Overnight Defense: US to pull 11,900 troops from Germany | Troop shuffle to cost 'several billion' dollars | Lawmakers pan drawdown plan | Trump says he hasn't discussed alleged bounties with Putin

Overnight Defense: US to pull 11,900 troops from Germany | Troop shuffle to cost 'several billion' dollars | Lawmakers pan drawdown plan | Trump says he hasn't discussed alleged bounties with Putin
© Greg Nash

Happy Wednesday and welcome to Overnight Defense. I'm Rebecca Kheel, and here's your nightly guide to the latest developments at the Pentagon, on Capitol Hill and beyond. CLICK HERE to subscribe to the newsletter.

THE TOPLINE: The Pentagon has put some meat on the bones of President TrumpDonald John TrumpDemocrat calls on White House to withdraw ambassador to Belarus nominee TikTok collected data from mobile devices to track Android users: report Peterson wins Minnesota House primary in crucial swing district MORE’s plan to pull thousands of troops from Germany.

Defense Secretary Mark EsperMark EsperOvernight Defense: Esper confirms plans to drop below 5,000 troops in Afghanistan | State Department says it's cleared of wrongdoing in emergency arms sales before investigation's release 400 'hard-core' Taliban prisoners to be released ahead of Afghan peace talks Esper says officials still don't know source of Beirut blast MORE announced Wednesday morning that roughly 11,900 U.S. troops will be leaving Germany, dropping the number of troops there from about 36,000 to 24,000.

Roughly 5,600 of the troops will be repositioned elsewhere in Europe — including Belgium, Italy, Poland and “opportunities to put forces into the Baltics” — while some 6,400 would come back to the United States.

Of the troops heading back stateside, many will begin conducting rotational deployments back into Europe.

"These changes will unquestionably achieve the core principles of enhancing U.S. and NATO deterrence of Russia, strengthening NATO, reassuring allies and improving U.S. strategic flexibility," Esper said.

How much will it cost: The exact cost remains to be seen, but Esper estimated it will be in the single-digit billions.

“It’ll take several billion dollars, I’d say single digits, but that’ll be spread out over time, obviously," he told reporters at the Pentagon.

In answering the cost question, Vice Chairman of the Joint Chiefs of Staff Gen. John Hyten, who was speaking alongside Esper, suggested that more details than just costs are still up in the air.

“What we have right now is really a concept, a concept that we've shared with our allies, shared with the Congress, and we've shared inside the department fairly widely,” Hyten said. “We now have to turn it into plans.”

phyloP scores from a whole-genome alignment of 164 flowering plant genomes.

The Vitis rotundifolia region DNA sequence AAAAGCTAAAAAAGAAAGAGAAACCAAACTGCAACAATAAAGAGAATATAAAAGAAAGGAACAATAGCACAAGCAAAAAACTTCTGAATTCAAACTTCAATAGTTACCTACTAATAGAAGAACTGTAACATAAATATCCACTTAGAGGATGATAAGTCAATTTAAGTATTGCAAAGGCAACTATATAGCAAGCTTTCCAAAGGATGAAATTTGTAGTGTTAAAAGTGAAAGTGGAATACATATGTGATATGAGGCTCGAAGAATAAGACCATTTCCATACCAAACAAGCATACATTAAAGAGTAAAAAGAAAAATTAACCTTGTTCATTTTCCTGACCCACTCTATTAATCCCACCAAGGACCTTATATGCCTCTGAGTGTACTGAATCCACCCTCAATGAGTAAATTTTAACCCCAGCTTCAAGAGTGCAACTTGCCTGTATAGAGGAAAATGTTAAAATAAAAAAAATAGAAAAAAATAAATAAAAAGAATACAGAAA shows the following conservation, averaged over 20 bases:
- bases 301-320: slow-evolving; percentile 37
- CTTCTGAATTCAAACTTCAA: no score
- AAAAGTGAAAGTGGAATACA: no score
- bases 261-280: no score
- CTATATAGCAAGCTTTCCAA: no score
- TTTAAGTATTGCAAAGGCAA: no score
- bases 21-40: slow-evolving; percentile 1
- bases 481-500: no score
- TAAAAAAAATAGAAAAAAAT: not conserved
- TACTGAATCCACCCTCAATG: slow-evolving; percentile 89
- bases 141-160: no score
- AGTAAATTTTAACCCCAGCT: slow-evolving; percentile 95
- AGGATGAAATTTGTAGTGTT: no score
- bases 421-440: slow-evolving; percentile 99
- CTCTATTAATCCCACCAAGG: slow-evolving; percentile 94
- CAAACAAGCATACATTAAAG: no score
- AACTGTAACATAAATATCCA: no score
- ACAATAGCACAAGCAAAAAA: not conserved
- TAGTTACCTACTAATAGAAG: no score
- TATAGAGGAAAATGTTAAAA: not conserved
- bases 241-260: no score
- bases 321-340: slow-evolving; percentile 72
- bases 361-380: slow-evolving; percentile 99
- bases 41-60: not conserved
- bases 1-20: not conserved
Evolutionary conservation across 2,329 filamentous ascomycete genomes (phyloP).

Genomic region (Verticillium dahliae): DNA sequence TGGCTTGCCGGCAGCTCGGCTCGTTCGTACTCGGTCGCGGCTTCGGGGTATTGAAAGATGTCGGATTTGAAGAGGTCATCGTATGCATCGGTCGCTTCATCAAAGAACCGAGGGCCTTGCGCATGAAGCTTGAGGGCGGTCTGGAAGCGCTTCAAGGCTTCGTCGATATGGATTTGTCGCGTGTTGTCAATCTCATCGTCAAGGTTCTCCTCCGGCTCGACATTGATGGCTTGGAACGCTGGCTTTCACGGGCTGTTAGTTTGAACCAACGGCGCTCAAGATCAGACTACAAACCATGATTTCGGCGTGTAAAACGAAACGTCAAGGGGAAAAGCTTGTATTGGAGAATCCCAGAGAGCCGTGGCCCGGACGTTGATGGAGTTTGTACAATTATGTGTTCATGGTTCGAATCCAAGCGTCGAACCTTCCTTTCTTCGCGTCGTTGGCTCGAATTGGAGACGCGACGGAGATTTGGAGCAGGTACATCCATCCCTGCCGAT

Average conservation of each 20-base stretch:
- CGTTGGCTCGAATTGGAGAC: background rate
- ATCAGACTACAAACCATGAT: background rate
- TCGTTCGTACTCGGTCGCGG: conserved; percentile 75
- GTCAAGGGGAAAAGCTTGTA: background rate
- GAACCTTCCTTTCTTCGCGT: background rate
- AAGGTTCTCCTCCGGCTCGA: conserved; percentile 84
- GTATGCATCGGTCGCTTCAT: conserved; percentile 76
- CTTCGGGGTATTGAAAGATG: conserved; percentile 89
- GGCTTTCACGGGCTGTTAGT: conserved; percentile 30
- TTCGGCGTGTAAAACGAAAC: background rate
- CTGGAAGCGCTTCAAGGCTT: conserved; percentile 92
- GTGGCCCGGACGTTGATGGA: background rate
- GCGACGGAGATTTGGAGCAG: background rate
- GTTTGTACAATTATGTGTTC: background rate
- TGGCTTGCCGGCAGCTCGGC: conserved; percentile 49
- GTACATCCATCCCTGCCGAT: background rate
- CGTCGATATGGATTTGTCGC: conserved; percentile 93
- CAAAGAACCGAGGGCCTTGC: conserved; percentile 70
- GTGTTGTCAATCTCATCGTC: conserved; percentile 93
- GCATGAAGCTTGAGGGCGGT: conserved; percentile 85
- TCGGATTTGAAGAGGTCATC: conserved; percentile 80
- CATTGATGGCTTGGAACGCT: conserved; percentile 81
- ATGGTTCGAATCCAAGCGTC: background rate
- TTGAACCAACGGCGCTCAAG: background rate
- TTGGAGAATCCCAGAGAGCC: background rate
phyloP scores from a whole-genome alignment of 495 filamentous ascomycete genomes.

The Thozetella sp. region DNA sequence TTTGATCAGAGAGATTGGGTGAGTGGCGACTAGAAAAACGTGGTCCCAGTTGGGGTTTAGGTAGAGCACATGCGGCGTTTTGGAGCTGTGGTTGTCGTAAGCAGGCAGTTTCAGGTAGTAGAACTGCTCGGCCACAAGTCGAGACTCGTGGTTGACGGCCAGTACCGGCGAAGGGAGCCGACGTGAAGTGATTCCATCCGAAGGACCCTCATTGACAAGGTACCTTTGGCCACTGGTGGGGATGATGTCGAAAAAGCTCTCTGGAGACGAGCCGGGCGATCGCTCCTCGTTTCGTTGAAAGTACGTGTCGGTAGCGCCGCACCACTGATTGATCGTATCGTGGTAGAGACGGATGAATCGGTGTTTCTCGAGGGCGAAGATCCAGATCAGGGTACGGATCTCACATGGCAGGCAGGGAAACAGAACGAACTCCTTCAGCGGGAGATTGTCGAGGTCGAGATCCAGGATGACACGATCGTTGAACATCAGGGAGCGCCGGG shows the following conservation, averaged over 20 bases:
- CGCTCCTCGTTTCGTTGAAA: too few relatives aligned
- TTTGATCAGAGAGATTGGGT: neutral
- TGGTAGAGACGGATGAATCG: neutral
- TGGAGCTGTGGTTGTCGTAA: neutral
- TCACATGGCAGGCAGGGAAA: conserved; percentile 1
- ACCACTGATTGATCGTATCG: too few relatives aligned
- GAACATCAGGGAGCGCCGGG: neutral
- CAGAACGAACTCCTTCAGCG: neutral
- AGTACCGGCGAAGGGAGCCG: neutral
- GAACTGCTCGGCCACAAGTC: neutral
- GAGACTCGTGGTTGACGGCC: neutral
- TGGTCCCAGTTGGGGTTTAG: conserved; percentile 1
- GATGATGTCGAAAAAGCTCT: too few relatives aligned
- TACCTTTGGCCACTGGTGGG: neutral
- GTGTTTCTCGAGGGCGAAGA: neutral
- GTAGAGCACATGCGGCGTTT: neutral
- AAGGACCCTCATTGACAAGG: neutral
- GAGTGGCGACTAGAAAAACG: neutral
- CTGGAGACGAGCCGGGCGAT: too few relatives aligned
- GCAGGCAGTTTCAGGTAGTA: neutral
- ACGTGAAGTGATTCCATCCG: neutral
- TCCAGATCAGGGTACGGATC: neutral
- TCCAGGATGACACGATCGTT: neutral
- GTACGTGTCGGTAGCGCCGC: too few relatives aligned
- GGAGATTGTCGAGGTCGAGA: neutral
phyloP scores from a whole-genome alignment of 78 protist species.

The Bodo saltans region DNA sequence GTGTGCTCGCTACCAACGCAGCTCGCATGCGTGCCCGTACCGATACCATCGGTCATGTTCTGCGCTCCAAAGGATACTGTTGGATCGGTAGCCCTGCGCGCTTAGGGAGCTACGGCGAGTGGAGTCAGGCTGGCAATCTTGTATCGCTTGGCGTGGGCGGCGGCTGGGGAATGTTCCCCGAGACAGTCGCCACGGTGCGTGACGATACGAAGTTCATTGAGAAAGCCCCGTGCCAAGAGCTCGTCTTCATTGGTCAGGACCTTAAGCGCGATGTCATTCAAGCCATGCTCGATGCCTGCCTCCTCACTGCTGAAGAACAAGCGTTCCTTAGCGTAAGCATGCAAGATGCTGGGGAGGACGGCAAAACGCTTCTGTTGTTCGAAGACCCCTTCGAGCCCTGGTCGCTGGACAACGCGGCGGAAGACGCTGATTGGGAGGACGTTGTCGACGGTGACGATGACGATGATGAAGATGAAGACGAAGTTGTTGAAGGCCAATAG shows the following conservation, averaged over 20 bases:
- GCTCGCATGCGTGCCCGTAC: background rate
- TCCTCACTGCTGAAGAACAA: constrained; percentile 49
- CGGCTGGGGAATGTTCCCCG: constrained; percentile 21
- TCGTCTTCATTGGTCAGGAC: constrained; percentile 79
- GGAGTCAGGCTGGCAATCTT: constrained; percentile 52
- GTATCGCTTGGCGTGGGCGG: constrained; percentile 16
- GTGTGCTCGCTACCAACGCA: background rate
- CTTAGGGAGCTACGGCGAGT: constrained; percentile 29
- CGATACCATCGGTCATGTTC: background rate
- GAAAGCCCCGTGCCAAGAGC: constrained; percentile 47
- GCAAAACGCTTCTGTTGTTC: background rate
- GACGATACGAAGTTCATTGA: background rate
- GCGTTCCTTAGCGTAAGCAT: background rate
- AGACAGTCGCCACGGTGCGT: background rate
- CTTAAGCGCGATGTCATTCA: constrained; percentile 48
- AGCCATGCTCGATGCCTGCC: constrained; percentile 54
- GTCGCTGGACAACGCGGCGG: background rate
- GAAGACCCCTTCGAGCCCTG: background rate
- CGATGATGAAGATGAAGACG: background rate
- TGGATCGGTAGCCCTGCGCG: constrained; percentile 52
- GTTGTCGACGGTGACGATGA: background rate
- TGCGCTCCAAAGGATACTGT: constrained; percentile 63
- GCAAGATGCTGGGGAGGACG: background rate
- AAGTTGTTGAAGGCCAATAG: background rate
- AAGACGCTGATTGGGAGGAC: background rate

Trump undercuts Esper: Esper framed Wednesday’s announcement as a strategic realignment of forces that had been in the works for months and struggled to answer questions on how that squares with Trump’s previous comments that he wanted out of Germany to punish Berlin for not spending more on defense.

“We're following, in many ways, the boundary east, where our newest allies are. So into the Black Sea region, we talked about additional forces into Poland, and I think there are opportunities to put forces into the Baltics,” Esper said. “That's why it's a strategic laydown that enhances deterrence, strengthens the allies, reassures them.”

But less than an hour after Esper was done talking, Trump was back to tearing into Germany for their defense spending.

"We’re reducing the force because they’re not paying their bills,” Trump told reporters while departing the White House. “It’s very simple. They’re delinquent.”

NATO reaction: When Trump first said in June he would slash the number of troops in Germany, that was news to NATO.

Esper has since filled allies in on the plans, and NATO Secretary-General Jens Stoltenberg said Wednesday that Esper’s announcement “underlines the continued commitment by the United States to NATO and to European security.”

“Peace and security in Europe is important for the security and prosperity of North America, and as we face a more unpredictable world, we are stronger and safer when we stand together,” Stoltenberg said in a statement. “The U.S. has consulted closely with all NATO Allies ahead of today’s announcement.”

Lawmaker reaction: U.S. lawmakers were far less rosy than Stoltenberg.

Sen. Mitt RomneyWillard (Mitt) Mitt RomneyDavis: The Hall of Shame for GOP senators who remain silent on Donald Trump Trump slams 'rogue' Sasse after criticism of executive actions From a Republican donor to Senate GOP: Remove marriage penalty or risk alienating voters MORE (R-Utah) called the drawdown a “grave error” and a “slap in the face at a friend and ally.”